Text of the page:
A guide member 20 is secured to the plate 17 by connectors 19, where free upper end 20a of the guide member 20 is looped to receive plunger rod 25a of a perch assembly 25 (see FIGS. 1 and 2). An electrical connection, by conductor 22, is made between the bell mechanism 16 and a contact 14a on the upper surface of the battery 14. As evident in FIGS. 1 and 2, the plunger rod 25a is placed to selectively engage an arm 14b mechanically and electrically connected to the battery 14 at 14c. The guide member 20 further serves as ground for the electrical circuitry.

Referring to the upper portion of FIG. 1 and to FIG. 3, the perch assembly 25 includes a laterally extending perch member 25b, typically wooden, retained on the upper surface of a cap 12b for the container 12. The preceeding is accomplished by reason of the head of the plunger rod 25a and a nut 25c threadedly received on the plunger rod 25a.

Importantly, a layer of resilient material 24, such as foam rubber, is disposed within the cap 12b, being positioned by the nut 25c. Thus, the perch assembly 25 includes, as a unit, the perch member 25b, the cap 12b, the resilient material 24 and the headed plunger rod 25a, retained together by nut 25c.

It should be understood that, typically, a snap-fit relationship exists between the cap 12b and neck 12c of the container 12. In other words, the arrangement provides for a loose fit of the cap 12b on the neck 12c, permitting the desired movement thereof, and the plunger rod 25a, in response to the weight of a bird alighting on the perch member 25b, to be discussed below.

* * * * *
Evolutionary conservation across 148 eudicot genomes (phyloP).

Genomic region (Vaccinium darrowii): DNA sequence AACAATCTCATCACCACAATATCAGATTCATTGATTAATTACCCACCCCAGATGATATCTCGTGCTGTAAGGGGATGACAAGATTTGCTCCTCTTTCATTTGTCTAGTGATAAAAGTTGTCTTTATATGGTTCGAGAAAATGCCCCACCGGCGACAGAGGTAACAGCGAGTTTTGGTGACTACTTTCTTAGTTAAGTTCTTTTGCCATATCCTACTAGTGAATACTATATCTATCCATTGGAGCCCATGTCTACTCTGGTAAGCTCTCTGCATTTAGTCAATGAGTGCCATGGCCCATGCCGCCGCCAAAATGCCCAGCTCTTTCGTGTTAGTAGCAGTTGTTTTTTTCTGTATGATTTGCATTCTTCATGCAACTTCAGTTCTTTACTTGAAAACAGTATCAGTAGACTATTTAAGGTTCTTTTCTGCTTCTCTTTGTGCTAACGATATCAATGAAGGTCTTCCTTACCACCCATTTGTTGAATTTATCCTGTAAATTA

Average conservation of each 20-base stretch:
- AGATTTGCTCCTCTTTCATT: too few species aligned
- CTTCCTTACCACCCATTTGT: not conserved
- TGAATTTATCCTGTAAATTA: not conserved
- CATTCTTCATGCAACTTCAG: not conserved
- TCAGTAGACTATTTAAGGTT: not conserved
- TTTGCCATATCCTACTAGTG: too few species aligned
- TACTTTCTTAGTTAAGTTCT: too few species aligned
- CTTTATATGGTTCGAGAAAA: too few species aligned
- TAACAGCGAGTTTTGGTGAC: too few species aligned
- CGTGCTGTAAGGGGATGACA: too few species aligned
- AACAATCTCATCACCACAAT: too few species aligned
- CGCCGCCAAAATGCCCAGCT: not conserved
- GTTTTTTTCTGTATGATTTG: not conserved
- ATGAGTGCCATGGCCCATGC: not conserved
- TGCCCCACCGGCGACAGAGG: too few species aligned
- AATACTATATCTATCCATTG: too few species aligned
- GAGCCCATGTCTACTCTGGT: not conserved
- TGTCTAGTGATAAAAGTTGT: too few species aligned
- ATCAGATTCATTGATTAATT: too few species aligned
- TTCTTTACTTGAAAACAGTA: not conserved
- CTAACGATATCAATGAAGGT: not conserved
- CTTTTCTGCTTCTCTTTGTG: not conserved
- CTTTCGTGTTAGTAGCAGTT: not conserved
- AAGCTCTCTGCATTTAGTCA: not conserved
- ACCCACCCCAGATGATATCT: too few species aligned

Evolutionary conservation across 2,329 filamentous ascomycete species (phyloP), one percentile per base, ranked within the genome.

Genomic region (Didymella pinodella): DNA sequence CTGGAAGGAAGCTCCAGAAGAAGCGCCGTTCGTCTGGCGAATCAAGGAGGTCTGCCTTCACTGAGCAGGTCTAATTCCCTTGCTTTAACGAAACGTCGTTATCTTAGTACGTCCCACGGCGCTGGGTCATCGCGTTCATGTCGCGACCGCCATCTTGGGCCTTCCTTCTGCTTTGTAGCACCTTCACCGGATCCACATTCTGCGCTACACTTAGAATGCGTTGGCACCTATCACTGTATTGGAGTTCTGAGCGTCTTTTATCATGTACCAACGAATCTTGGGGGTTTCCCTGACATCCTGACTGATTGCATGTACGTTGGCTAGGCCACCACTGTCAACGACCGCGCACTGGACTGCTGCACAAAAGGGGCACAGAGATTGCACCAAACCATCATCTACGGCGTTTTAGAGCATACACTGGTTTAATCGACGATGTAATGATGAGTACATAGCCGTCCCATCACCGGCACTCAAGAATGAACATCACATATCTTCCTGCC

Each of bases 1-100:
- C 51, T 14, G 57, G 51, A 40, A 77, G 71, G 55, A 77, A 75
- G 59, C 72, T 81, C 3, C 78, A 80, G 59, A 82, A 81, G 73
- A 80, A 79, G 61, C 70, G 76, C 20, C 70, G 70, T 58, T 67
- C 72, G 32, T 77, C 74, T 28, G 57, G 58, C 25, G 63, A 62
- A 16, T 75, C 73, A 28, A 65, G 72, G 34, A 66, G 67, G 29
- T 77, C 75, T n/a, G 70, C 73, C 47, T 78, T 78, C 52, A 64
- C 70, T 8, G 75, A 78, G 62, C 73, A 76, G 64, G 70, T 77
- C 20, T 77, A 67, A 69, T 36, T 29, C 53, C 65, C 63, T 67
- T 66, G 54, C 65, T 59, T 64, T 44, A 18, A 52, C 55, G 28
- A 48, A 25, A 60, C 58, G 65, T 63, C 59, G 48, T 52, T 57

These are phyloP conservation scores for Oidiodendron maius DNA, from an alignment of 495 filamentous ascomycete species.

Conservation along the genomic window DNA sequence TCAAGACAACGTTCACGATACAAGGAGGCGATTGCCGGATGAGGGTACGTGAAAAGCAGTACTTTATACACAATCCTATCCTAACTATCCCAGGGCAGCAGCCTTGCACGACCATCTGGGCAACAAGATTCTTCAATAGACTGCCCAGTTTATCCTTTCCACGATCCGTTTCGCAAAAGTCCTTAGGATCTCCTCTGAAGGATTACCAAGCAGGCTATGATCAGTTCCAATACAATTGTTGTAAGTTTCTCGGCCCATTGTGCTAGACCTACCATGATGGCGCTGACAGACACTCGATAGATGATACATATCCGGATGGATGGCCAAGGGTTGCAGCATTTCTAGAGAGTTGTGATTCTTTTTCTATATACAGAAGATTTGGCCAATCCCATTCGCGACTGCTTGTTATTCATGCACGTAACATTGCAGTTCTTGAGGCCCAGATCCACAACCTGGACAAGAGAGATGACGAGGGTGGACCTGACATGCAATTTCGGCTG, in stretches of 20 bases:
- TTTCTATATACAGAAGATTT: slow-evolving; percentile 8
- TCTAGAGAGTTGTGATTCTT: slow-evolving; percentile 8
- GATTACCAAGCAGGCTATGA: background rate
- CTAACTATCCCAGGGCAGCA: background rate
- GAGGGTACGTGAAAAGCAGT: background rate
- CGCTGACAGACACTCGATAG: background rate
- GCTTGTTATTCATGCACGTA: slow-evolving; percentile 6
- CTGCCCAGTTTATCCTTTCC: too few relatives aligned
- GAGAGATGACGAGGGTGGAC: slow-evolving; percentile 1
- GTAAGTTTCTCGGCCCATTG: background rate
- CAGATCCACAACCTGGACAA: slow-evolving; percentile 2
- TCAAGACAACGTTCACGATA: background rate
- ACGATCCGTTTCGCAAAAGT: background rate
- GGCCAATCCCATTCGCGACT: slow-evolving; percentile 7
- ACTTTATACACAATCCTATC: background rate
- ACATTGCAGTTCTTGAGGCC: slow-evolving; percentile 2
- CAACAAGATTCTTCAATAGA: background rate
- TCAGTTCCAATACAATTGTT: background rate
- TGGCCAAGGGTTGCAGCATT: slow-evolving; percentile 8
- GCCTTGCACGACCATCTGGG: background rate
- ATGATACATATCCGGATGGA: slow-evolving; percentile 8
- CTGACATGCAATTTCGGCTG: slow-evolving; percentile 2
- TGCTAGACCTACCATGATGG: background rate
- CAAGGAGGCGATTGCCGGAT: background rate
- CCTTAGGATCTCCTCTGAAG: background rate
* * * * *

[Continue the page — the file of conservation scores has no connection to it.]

In use, the perch assembly 25 is positioned on the container 12 as shown in FIG. 1, where the illustrated spacing between the lower end of the plunger rod 25a and the arm 14b is somewhat exaggerated for purposes of understanding. When a bird alights on the perch member 25b, the plunger rod 25a moves slightly in a downward direction, making contact with arm 14b and completing an electrical circuit. When the preceding occurs, the bell mechanism 16 makes an audible sound, and the frightened bird flies away from the bird perch alarm. FIG. 3 is representative of the compressed nature of the resilient material 24 at an alarm position.

It should be understood that such resilient material 24 plays importance in the practice of the invention, permitting a quite sensitive reaction of the perch assembly 25 to the weight of a bird. The preceding is a necessary factor, considering the small weight involved.